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‘Why would you give your children to something you don’t trust? ’ : Rangatahi health and social services and the pursuit of tino rangatiratanga Cinnamon Lindsay Latimer, Jade Le Grice, Logan Hamley, Lara Greaves, Ashlea Gillon, Shiloh Groot, Madhavi Manchi, Larissa Renfrew & Terryann C. Clark

By: Latimer, Cinnamon Lindsay.
Contributor(s): Le Grice, Jade | Hamley, Logan | Greaves, Lara | Gillon, Ashlea | Groot, Shiloh | Manchi, Madhavi | Renfrew, Larissa | Clark. Terryann C.
Material type: materialTypeLabelArticleSeries: Kōtuitui: New Zealand Journal of Social Sciences Online.Publisher: Taylor & Francis, 2021Subject(s): CHILD WELFARE | HEALTH | MĀORI | SOCIAL SERVICES | YOUNG PEOPLE | HAUORA | ORA | RANGAHAU MĀORI | TAITAMARIKI | TAIOHI | TOKO I TE ORA | NEW ZEALANDOnline resources: DOI: 10.1080/1177083X.2021.1993938 In: Kōtuitui: New Zealand Journal of Social Sciences Online, 2021, Published online, 11 November 2021Summary: Persistent health inequities between rangatahi Māori (Indigenous young people) and other young people within Aotearoa New Zealand are incurred by a colonial machinery of institutions, service systems and sociocultural contexts that facilitates the marginalisation of Māori. Despite a skilled and dedicated Māori workforce, current service contexts severely limit the innovation of Māori practitioners working from a basis of mātauranga Māori (Māori ways of knowing and being), and curtail their ability to support rangatahi Māori and their whānau (community of related families). We report on an interview study with 13 Māori practitioners in youth development, exploring their struggles, strengths and strategies, as part of a larger project exploring rangatahi wellbeing and whanaungatanga (connectedness and relationality). Utilising reflexive thematic analysis, we describe three conceptual domains that participant accounts spoke into: mitigating system failures to embrace rangatahi and their whānau, sustainability and longevity of services for rangatahi Māori, and fostering rangatahi tino rangatiratanga. Participant accounts illustrate the need for bold reform within youth services, towards sustainable models premised upon tino rangatiratanga – services led by Māori, designed by Māori, and intended to cater for the unique needs and aspirations of rangatahi Māori. (Authors' abstract). Record #7387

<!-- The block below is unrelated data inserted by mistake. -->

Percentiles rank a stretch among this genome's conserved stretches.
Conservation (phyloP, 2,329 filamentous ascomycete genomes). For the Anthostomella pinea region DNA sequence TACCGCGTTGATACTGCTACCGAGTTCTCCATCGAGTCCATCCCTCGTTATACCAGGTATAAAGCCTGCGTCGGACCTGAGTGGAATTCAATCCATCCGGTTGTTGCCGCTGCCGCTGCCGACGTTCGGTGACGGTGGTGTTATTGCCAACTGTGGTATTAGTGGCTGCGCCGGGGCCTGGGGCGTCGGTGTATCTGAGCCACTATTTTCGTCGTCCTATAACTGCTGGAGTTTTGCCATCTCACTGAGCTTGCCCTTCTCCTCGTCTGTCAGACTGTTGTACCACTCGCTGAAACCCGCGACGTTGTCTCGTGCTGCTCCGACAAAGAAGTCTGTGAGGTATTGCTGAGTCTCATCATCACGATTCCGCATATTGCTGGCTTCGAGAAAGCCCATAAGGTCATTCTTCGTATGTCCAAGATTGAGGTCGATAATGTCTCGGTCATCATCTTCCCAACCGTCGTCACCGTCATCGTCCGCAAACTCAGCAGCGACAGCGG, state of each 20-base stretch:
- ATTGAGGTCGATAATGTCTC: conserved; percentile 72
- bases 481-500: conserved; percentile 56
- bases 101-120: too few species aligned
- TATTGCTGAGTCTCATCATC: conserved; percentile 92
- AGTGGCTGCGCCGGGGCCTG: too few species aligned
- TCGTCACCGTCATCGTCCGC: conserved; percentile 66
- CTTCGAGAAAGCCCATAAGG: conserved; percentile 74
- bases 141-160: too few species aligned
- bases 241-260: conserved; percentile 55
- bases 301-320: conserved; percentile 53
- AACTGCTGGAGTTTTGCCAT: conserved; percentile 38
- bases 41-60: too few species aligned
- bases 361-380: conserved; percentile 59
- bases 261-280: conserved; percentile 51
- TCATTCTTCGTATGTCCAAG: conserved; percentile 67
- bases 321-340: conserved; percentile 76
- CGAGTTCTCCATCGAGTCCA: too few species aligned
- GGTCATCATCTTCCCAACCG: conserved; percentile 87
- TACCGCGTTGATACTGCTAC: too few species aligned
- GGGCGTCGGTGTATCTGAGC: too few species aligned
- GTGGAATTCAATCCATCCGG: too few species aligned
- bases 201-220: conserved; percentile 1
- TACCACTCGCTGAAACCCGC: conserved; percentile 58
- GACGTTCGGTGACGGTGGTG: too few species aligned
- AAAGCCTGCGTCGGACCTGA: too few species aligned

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Kōtuitui: New Zealand Journal of Social Sciences Online, 2021, Published online, 11 November 2021

Persistent health inequities between rangatahi Māori (Indigenous young people) and other young people within Aotearoa New Zealand are incurred by a colonial machinery of institutions, service systems and sociocultural contexts that facilitates the marginalisation of Māori. Despite a skilled and dedicated Māori workforce, current service contexts severely limit the innovation of Māori practitioners working from a basis of mātauranga Māori (Māori ways of knowing and being), and curtail their ability to support rangatahi Māori and their whānau (community of related families). We report on an interview study with 13 Māori practitioners in youth development, exploring their struggles, strengths and strategies, as part of a larger project exploring rangatahi wellbeing and whanaungatanga (connectedness and relationality). Utilising reflexive thematic analysis, we describe three conceptual domains that participant accounts spoke into: mitigating system failures to embrace rangatahi and their whānau, sustainability and longevity of services for rangatahi Māori, and fostering rangatahi tino rangatiratanga. Participant accounts illustrate the need for bold reform within youth services, towards sustainable models premised upon tino rangatiratanga – services led by Māori, designed by Māori, and intended to cater for the unique needs and aspirations of rangatahi Māori. (Authors' abstract). Record #7387